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Vikings fans have a right to be upset with a coaching staff that couldn't seem to take advantage of the risks the Detroit defense was making, or with the holes the Vikings were opening up in the running game. Even knowning that the Vikings have been keeping Adrian Peterson on an obvious pitch count, he was still criminally underutilized, with only 21 carries. Going into the fourth quarter, Peterson was averaging over six yards a carry, exceeding Christian Ponder's yards per attempt—an exceedingly rare event.
Leslie Frazier: B-
Despite what most may think, the Vikings did in fact adjust over the course of the game to what they saw. With Detroit willing to spread Minnesota's defense horizontally, the Vikings responded with tighter outside coverage, helping eliminate what could have been a series of devastating catches. Mistakes were caught and fixed on the sidelines, and Detroit could not find consistent holes in coverage.
There weren't challenge or clock management issues, and the game plan on offense and defense was clearly designed based on what they saw on tape. That said, Frazier still did not provoke Musgrave to either provide Ponder with greater latitude after the snap or change the playcalling scheme. He's the captain of the ship, and ultimately responsible for what happens on the field.
He's not in charge of the offense, but he should have seen earlier that they were inexplicably gaining much more on the ground than in the air. Ten more carries by Peterson would have potentially given the Vikings red zone looks, where they play a different, more effective offense.
Bill Musgrave: D
The Vikings offensive coordinator may have been riding a wave of optimism and confidence after three well called games against tough opponents, but was either too creative without results, or too predictable. Somehow, the wildcat/direct snap to Percy Harvin was both—the Lions defense knew it was a designed run and it started from an ineffective point—several yards back from the shotgun position.
One of the biggest issues with Musgrave's playcalling over the course of the season was not his conservatism; one could easily argue his safe play design was structured to take advantage of the Vikings' strengths and hide their weaknesses. Rather, his problem has been with situational playcalling, often calling for short passes or even runs on third and long, or being ignorant of field position when playing outside the red zone.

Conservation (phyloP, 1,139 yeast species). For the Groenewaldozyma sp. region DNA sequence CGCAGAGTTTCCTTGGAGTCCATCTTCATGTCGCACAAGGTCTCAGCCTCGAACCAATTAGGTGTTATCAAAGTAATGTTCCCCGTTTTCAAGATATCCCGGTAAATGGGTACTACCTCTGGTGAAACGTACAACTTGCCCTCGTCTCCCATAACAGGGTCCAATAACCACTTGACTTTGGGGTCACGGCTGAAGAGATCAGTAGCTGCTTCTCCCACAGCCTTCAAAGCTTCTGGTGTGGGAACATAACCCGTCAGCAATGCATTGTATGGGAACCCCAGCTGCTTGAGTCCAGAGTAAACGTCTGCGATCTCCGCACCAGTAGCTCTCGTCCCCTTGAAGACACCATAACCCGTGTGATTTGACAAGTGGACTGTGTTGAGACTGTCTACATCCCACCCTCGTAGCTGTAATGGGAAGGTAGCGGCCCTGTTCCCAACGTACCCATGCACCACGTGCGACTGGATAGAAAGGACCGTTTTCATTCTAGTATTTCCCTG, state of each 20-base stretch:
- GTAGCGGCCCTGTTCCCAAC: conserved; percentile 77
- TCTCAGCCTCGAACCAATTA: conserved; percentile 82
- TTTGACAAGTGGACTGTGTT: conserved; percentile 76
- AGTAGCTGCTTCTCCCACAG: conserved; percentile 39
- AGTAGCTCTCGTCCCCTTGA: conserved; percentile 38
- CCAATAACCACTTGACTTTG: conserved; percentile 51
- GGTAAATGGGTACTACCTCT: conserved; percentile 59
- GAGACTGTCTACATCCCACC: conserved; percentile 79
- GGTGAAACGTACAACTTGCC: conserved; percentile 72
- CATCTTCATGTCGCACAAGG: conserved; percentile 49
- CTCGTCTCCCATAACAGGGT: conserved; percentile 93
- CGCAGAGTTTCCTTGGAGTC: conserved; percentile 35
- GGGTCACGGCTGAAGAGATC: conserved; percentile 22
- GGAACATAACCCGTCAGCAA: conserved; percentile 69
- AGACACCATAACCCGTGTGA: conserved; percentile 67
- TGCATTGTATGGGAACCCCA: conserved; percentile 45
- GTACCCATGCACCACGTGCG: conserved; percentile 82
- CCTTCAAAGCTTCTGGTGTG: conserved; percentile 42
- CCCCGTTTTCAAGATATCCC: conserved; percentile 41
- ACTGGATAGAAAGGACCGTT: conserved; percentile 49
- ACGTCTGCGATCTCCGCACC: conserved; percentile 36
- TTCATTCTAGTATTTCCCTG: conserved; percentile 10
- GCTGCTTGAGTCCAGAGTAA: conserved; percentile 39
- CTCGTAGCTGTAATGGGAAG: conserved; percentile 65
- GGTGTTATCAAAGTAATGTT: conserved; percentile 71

Several times, the Vikings could have made serious adjustments account for the fact that the Lions defense was providing a much different look than they had in the previous games, including wider positioning for the linebackers and cornerbacks closer to the line. Playing without preselected passes or hot reads and allowing routes to attack the middle before the ball is thrown is one way to make Detroit back off, and there are several other ways Musgrave could have, but didn't try.
He doesn't deserve an F, simply because Musgrave stopped committing to gadget plays or finding ways to make the Vikings regress further. It was nothing to celebrate, however. Having 6 points put on the board by the offense is partially the fault of the offense, but in this case has more to do with Bill Musgrave.
Alan Williams: A-
Williams had a career day, and already is proving to be a much more effective coordinator than Fred Pagac ever was. He's calling for a variety of zone and man coverages that suit different situations, yet maintain the same core philosophies. Only the Jaguars had more yards per play against the Vikings than other opponents. Even the 49ers couldn't hold the Lions to under 14 points or 4.9 yards per play.
Williams is clearly changing the defensive strategies from game to game, but is still committed to keeping defenders up top and preventing yards after the catch. The bracketing strategy with safeties will eventually yield more interceptions, and the Vikings found several opportunities to create turnovers that went missed.
Occasionally, William's schemes were sussed out and took some time to change, but they still prevented the bevy of points the Lions are used to scoring. The defensive coordinator's ability to rely on the defensive line to create pressure gave him more options in coverage, and Williams was more than ready to use them. Many times, when the defense seemed to have failed, execution was a larger issue than the defensive scheme, and Williams is certainly acting like he can create defenses that adapt to both the offense and its own players.
Mike Priefer: A+
The special teams shined in the Vikings' win over Detroit, and Priefer is a big reason why. The Vikings have found a blocking strategy that effectively moves the returners forward, and there were specific tactics the Vikings employed after Priefer got his hands on the film from the Lions' disappointing performance against Tennessee.
The most electric play was designed to take advantage of Jonte Green's inability to react to inside cuts off of basic blocking, and the Vikings exploited this tendency to create large lanes for Percy Harvin on his touchdown return from five yards deep.
The emphasis the Vikings have placed on special teams performance in the offseason is paying off, and the careful attention to detail Priefer has given each position has allowed the Vikings to dominate the field position game.
Lane assignment issues from the San Francisco game were fixed, and the timing of the coverage units has been exemplary. The Vikings have one of the top special teams units in the league, and Priefer is a big reason why.